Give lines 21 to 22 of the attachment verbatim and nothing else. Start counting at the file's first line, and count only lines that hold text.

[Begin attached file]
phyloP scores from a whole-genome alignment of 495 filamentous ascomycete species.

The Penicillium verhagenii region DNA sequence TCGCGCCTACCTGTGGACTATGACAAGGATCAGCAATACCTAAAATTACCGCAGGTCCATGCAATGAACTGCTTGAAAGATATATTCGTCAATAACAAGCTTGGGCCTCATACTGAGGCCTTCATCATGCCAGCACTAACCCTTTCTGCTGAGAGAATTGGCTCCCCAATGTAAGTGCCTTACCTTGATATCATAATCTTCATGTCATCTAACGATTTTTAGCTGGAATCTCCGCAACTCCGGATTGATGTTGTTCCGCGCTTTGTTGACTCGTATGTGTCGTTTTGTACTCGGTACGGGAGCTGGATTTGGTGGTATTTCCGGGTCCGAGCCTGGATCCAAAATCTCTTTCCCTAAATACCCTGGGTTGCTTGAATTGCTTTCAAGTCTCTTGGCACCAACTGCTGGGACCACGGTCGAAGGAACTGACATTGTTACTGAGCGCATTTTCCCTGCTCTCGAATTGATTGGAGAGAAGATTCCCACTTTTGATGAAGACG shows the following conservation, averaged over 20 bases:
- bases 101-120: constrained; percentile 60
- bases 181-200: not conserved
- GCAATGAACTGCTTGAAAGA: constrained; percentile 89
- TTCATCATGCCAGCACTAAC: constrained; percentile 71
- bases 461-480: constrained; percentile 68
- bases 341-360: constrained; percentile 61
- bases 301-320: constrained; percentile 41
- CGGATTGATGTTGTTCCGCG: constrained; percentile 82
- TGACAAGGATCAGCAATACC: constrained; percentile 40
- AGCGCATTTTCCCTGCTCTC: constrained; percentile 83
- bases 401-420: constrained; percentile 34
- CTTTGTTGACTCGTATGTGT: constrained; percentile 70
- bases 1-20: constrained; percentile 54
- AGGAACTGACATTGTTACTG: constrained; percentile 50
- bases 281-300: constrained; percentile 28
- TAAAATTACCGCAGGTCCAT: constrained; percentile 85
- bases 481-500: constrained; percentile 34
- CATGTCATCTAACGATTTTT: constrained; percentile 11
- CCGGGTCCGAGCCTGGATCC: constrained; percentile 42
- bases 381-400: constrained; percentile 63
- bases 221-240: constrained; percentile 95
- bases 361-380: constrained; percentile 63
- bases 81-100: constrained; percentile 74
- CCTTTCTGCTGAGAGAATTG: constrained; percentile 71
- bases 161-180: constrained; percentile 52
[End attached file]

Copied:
- CCGGGTCCGAGCCTGGATCC: constrained; percentile 42
- bases 381-400: constrained; percentile 63